I've got one of the offshore made rotary tools and it sounds like a cement mixer compared to the smooth high pitch singing from the Dremel. If you need to use a rotary tool a lot then it pays to pay once and smile every time it turns over rather than tolerate something which fights you all the time. So all in all if it were me and it wan't going to force me to eat Kraft Dinner for more than a week to pay for it I'd say go with the better quality Dremel. And even then get one of the known better models even in the Dremel lineup.

Besides, there is the odd time you may want to take the tool out somewhere and the built in ESC would be all you need for that sort of thing.
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Old Jan 07, 2013, 02:03 AM
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United States, CA, Norco
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I had the XRP 400 and that series had a heat problem after a few minutes of use. It would get so hot that I could not hold on to it. It worked for almost three years and finally burned up. I waited almost another two years then called dremal tech support to see if I could get replacement parts and got it replaced with the 4000. It turns out it had a 5 year warrenty.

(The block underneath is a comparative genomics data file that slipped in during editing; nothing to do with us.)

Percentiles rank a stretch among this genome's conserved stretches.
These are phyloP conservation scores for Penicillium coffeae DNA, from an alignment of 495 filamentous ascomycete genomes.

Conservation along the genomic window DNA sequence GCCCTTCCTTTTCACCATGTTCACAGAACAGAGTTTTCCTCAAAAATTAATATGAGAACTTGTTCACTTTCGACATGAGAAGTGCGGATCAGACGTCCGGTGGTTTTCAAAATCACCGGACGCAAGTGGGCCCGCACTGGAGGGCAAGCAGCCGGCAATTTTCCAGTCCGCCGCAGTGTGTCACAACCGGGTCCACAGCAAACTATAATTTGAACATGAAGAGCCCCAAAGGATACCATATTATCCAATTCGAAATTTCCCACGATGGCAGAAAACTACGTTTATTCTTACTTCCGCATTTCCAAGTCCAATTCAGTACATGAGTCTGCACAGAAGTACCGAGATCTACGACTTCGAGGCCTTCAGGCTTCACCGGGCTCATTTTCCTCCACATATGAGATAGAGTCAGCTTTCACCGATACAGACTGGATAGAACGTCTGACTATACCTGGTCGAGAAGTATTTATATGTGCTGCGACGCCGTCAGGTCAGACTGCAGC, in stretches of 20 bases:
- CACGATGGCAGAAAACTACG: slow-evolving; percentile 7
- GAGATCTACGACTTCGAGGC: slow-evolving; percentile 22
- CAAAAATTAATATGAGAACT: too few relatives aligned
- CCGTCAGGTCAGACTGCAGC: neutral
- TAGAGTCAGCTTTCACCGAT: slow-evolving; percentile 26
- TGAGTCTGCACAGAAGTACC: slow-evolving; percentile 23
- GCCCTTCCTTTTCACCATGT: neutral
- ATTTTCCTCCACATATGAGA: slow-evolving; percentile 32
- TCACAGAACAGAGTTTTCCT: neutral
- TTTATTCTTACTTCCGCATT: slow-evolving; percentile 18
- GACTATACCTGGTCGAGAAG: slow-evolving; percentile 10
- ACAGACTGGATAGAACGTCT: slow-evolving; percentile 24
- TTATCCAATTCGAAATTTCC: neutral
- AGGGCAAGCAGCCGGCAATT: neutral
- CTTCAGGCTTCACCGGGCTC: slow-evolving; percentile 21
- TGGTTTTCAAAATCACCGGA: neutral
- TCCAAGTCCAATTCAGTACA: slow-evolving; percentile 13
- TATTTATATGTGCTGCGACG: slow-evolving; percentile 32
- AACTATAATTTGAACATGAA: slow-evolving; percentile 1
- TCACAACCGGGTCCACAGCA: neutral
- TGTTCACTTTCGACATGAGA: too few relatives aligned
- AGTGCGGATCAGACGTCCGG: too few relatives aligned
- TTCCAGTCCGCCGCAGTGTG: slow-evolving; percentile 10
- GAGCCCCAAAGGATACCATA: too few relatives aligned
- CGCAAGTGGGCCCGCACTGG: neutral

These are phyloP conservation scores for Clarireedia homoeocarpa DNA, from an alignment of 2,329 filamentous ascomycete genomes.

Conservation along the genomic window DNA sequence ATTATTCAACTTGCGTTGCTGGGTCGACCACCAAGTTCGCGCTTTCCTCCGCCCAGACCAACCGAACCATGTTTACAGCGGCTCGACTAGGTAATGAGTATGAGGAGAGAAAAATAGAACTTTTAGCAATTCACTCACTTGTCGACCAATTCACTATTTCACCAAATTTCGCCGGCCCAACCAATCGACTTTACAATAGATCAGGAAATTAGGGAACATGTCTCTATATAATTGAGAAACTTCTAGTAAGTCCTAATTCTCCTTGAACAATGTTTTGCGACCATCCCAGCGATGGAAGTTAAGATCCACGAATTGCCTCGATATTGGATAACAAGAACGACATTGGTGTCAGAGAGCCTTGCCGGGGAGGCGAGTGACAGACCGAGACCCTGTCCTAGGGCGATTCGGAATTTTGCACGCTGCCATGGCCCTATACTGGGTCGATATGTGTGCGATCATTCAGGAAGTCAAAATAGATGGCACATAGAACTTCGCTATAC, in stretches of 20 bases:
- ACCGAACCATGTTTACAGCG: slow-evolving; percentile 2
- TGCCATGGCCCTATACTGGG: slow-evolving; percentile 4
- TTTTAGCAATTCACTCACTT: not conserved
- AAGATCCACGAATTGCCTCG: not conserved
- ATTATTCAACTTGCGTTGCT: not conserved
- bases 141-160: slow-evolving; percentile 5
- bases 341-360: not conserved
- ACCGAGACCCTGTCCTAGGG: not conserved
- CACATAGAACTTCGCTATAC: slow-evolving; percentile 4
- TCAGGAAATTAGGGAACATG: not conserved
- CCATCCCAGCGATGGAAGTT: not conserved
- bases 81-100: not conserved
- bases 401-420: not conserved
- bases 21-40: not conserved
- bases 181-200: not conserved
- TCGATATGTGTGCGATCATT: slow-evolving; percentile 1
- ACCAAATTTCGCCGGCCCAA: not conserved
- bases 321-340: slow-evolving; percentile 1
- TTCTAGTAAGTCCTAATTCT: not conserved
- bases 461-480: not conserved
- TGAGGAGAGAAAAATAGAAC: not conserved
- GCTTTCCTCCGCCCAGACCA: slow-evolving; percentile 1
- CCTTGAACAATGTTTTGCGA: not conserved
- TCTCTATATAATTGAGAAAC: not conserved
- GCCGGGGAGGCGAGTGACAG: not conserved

The 4000 is an excellant tool and as far as i am concerned I suggest it over the 3000 model.

The 3000 has a 4 year warrenty vs a 5 year for the 4000 which is another reason for getting the 4000.

I also have the Dremal Stylus which is the bomb. It's great for detail work it has a
7.2 volt lithium ion battery with 5000-25000 rpms.

I just visited the Dremal website and they have a new version of the Model 4000 out. The new model is 4200 and has the EZ-Change chuck system. No more wrench to tighen up the chuck.

It's probably more expensive than the 4000 but if you can purchase the Keyless Adjustable Chuck and use it as a sort of quick changer. I have it and it works well for changing bits fast . Every now and then I will need the wrench to loosen.

If you want to use the foot pedal I would get the Model 100. No sense in paying the extra money for a 3000 or 4000 if your going to use a foot pedal. The model 100 runs at 35000 rpm so I wouldn't think it would be less quality than 3000 or 4000 as far as workmanship. It does have a 2 year warrenty vs the 4 and 5 year warrenties of thier higher end models.
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Last edited by Roguedog; Jan 07, 2013 at 02:41 AM.